Doctor says children should limit time spent looking at screens

As more children spend their school day in front of a computer, an ophthalmologist has stressed the importance of taking breaks from screens

An ophthalmologist has highlighted the importance of children taking breaks from their digital screens to minimise risks to eye health.

More children are spending the school day in front of a computer since schools were forced to shut to slow the spread of coronavirus.

Ophthalmologist and director of research at Clearly, Dr Graeme Mackenzie, said the effects of screen time is an area of emerging academic interest.

He said: “One survey conducted by the Vision Council reveals that American adults report their children experience the following after being exposed to two or more hours of screen time: headaches (8.8%); neck/shoulder pain (5%); eye strain, dry or irritated eyes (9.1%); reduced attention span (15.2%); poor behaviour (13.3%); irritability (13.5%).”

Taking a break from screens

“What’s critical is that children limit the time spent looking at digital displays,” said Dr Mackenzie.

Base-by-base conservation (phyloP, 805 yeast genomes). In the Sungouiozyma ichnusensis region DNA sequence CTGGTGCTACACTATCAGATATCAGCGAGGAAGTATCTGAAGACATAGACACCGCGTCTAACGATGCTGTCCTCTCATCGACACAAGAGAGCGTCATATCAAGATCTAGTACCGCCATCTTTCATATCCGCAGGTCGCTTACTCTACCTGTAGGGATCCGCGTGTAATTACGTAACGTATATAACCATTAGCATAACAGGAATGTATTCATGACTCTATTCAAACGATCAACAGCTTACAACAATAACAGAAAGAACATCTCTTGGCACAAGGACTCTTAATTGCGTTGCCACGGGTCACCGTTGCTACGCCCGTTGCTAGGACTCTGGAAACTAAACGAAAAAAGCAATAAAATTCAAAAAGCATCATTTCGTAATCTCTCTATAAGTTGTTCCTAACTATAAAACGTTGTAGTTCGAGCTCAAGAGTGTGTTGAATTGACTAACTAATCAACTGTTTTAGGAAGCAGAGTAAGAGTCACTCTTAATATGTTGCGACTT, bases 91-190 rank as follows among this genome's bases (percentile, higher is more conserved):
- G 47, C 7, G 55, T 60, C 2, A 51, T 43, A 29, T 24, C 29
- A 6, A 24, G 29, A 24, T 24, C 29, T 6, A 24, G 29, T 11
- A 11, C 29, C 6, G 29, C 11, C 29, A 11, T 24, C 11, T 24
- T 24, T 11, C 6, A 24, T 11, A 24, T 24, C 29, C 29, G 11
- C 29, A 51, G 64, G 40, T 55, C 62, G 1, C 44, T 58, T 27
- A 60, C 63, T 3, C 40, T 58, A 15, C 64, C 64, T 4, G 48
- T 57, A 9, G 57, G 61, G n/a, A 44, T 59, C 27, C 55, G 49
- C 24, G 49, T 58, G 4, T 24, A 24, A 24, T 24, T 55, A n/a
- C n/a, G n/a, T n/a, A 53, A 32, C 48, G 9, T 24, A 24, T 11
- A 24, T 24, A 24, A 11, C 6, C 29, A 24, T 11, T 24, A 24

“We recommend following the 20-20-20 rule: every 20 minutes take your eyes off your screen, pick an object that is 20 feet away (about six metres) and keep looking at that object for 20 seconds.

Clearly has developed an activity pack for 6-16 year olds to learn more about their eyes, to encourage activities that do not involve screen time.

In a statement made before Easter, Jane Prescott, president of the Girls’ Schools Association and headmistress of Portsmouth High School, encouraged parents to limit children’s screen time during the Easter holidays.

She said about the Easter activities she had proposed: “With all of these activities, I suggest limiting screen time if at all possible. There’ll be plenty of time for that when remote learning is re-established after Easter; that’s when children can use whatever digital device they might have to help with their school work in a safe, secure environment.”

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